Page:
Raw Power: is the sexual misconduct of transgressive artists a veil we’ve yet to pierce?

When Mark E. Smith passed away, something struck me as kind of funny. No one really mentioned it in the obits, and I wasn’t really expecting them to, but there was a niggling thought sticking to inside my head, an ugly feeling I couldn’t put away.

Picking up a copy of Brix Smith’s biography The Rise, The Fall, and The Rise, I recalled that between these pages The Fall’s visionary misanthrope had come across as narcissistic and deeply creepy. Maybe a little more than I expected from a jaded bandmate and ex-partner.

Revisiting Brix’s words with a swirl of #MeToo allegations circling about cast them in a newer light. A truth was hiding in plain sight. Mark, an untouchably cool cultural figurehead, had a troubling relationship with women.

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raw power mark e smith

It’s easy to decry and denounce when it’s an industry personality or musical figurehead of the establishment. When it’s an iconoclast? People go blank.

One passage of the book jumps out as particularly disturbing. Recalling an incident her Banda Dratsing bandmate Lisa Feder related to her around the middle of the 1980s, Brix recounts:

“I was conked out on a sleeping pill and Mark Snuck out of bed, crept into the next room in our suite. He’d had the audacity to crawl into bed with Lisa and her (then) girlfriend Gina. Once under the covers, Mark put his hand on Lisa, again and again. Lisa repeatedly removed them. She told me she had never said anything to Mark at the time, she just kept her thighs locked together and took his hands off her body until, presumably, Mark became bored or realised his attempts to seduce her were futile.”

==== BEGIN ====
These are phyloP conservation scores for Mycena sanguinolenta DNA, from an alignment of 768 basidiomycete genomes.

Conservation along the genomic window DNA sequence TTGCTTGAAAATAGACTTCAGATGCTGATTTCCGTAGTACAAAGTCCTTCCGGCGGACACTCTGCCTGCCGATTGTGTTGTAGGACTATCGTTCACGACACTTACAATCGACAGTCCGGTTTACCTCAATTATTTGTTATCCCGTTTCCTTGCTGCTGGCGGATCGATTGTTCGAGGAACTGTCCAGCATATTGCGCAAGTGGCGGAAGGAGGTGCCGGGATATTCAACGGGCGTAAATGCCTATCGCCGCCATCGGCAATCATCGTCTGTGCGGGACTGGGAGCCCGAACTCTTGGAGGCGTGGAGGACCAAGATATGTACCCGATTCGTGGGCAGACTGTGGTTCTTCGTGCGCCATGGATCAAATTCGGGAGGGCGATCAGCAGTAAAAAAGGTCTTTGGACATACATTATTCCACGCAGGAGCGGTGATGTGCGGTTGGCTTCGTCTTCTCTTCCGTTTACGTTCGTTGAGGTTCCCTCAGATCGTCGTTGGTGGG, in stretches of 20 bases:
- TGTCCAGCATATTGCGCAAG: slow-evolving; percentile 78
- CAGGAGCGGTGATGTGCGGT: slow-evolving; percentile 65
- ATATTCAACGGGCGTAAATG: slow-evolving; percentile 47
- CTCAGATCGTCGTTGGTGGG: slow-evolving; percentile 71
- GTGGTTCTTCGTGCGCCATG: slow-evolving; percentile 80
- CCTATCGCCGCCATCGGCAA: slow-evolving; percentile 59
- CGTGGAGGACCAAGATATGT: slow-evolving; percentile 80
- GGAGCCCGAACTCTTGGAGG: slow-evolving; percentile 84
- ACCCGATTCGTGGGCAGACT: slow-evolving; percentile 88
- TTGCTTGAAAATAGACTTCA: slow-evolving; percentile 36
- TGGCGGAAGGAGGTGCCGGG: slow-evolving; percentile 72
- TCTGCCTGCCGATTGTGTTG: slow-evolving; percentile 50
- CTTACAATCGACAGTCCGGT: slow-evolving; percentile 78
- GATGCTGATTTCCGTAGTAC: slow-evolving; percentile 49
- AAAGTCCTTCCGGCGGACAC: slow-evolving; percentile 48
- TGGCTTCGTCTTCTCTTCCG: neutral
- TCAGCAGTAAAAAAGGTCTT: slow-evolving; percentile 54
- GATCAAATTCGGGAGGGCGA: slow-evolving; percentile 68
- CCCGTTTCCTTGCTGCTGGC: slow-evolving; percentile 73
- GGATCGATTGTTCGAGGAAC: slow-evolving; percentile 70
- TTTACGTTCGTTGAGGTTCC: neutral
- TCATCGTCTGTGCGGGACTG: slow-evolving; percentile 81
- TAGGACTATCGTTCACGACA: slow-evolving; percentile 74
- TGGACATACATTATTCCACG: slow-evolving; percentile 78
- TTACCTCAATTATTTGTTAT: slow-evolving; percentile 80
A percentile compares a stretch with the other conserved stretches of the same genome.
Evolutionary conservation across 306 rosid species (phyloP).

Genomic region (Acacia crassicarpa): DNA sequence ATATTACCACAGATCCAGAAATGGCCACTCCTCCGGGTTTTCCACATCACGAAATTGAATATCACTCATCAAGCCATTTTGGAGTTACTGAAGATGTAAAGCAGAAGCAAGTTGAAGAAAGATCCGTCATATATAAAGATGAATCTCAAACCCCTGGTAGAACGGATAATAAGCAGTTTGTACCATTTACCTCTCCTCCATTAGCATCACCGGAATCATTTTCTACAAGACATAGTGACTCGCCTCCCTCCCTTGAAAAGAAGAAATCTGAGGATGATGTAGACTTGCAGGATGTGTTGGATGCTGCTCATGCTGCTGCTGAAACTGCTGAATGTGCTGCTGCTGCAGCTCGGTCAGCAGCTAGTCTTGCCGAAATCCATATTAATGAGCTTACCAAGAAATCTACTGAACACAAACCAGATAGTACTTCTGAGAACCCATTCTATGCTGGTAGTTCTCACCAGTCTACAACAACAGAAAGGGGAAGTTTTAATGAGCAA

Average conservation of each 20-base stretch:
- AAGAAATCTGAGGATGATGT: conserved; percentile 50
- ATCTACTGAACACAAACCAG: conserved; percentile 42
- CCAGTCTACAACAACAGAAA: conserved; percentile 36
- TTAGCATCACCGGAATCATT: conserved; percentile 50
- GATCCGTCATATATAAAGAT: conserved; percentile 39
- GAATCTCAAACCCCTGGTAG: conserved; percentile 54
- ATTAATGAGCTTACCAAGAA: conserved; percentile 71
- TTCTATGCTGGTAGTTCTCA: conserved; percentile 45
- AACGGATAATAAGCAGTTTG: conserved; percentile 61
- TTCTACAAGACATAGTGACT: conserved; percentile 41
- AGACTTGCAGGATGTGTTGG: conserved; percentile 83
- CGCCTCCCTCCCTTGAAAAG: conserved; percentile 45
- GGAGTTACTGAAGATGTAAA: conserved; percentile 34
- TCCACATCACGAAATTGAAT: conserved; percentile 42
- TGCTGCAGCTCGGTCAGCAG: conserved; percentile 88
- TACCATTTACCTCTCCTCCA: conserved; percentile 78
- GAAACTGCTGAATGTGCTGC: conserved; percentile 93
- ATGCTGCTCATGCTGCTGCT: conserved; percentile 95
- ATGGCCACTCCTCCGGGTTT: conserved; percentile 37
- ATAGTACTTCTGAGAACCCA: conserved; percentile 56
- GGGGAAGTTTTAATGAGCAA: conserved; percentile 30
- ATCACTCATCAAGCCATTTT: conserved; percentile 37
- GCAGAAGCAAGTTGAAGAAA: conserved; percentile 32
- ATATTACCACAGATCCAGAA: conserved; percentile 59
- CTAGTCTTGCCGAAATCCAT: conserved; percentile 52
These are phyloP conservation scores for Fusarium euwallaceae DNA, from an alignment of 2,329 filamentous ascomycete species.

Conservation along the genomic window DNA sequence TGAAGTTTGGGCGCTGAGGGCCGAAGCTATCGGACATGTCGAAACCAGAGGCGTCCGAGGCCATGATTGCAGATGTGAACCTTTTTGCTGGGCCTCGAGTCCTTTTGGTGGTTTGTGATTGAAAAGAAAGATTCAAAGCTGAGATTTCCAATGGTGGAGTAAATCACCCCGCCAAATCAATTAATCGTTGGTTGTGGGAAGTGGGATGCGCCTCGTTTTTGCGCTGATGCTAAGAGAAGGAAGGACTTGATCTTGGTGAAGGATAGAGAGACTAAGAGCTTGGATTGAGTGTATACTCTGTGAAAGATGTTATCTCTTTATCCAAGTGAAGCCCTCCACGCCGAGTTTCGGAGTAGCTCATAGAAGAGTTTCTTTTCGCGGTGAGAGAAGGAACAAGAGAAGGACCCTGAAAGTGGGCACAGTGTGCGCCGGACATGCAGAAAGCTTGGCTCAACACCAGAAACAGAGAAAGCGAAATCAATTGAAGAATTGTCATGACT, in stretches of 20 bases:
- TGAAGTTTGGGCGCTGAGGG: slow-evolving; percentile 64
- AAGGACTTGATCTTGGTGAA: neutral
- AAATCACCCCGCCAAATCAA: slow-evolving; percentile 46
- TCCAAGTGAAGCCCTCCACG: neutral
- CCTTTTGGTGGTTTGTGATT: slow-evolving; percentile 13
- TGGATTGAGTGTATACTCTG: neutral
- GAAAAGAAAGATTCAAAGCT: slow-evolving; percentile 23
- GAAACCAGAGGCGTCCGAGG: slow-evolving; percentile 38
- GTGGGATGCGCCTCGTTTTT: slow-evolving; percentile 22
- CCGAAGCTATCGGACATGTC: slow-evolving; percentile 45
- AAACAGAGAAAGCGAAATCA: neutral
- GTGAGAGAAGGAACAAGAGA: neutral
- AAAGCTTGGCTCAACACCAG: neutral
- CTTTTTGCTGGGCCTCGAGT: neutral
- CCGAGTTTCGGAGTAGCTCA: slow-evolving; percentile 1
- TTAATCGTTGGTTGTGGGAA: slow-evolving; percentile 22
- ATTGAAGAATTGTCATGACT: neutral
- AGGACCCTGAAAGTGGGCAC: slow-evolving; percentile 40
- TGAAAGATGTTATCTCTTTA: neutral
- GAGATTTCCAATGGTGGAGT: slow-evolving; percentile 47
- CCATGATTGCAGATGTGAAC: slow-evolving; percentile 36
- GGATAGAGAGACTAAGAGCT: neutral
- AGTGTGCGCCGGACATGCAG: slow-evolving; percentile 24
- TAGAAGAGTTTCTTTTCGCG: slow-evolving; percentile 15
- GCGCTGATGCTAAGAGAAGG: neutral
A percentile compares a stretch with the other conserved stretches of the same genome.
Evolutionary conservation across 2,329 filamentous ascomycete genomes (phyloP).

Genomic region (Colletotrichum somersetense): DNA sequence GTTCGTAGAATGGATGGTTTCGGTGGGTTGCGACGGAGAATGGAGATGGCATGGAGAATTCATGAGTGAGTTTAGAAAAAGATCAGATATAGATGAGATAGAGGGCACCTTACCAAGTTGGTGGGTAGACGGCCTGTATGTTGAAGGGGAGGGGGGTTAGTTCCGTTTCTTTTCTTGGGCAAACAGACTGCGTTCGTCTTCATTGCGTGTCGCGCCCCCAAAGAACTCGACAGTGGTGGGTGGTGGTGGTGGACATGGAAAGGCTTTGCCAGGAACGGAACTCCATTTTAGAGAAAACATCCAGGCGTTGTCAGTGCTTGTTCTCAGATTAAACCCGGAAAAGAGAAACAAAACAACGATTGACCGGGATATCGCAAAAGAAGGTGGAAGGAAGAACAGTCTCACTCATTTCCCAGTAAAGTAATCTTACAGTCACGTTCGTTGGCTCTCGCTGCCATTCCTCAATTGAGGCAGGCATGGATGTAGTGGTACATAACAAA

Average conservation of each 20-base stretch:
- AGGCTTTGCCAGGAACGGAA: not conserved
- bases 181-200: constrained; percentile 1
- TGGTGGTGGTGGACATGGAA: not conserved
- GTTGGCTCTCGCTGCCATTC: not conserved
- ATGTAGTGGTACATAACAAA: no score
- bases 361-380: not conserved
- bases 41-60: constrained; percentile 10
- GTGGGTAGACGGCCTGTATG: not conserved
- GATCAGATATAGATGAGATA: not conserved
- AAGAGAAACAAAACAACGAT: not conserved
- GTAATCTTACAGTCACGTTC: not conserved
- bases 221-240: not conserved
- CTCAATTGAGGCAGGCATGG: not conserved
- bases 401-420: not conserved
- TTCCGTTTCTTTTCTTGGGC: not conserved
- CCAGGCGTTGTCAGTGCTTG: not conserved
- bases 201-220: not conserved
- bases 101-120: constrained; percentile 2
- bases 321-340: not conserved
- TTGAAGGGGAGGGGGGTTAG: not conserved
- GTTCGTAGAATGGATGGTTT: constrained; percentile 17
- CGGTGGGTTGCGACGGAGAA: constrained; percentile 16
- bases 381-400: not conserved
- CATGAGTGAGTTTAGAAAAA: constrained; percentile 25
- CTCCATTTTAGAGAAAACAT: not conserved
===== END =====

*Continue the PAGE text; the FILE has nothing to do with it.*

Throughout her book Brix continues to sketch out a turbulent marriage to Mark, one laced with a number of infidelities. The more sinister of these include a pass he makes on long-time female sound engineer which leaves her crying and in tears and an attempt to ‘get off’ with Brix’s step sister Leah.

Brix’s romance with Mark culminates into a relationship ending affair conducted with a friend’s daughter, placed under his employment in questionable circumstances. The disquieting chronicle of behaviour didn’t seem to have ended there, and in 1998 Mark was arrested after assaulting partner and Fall keyboardist Julie Nagle.

My mind turns to Genesis Breyer P-Orridge. Gen recently toured Australia but having picked up Cosey Fanni Tutti’s Art Sex Music last year, I couldn’t find much to be excited about.

Cosey’s biography is a fearless trip into what she rightly describes as the “lion’s den of her past”. It colours Gen as an abusive figure. The pair were lovers, but as her tenures in COUM and later as a founder of industrial forerunners Throbbing Gristle wear on, Gen becomes an increasingly malevolent presence. He pushes the boundaries of their domestic and professional relationship to discomforting extremes.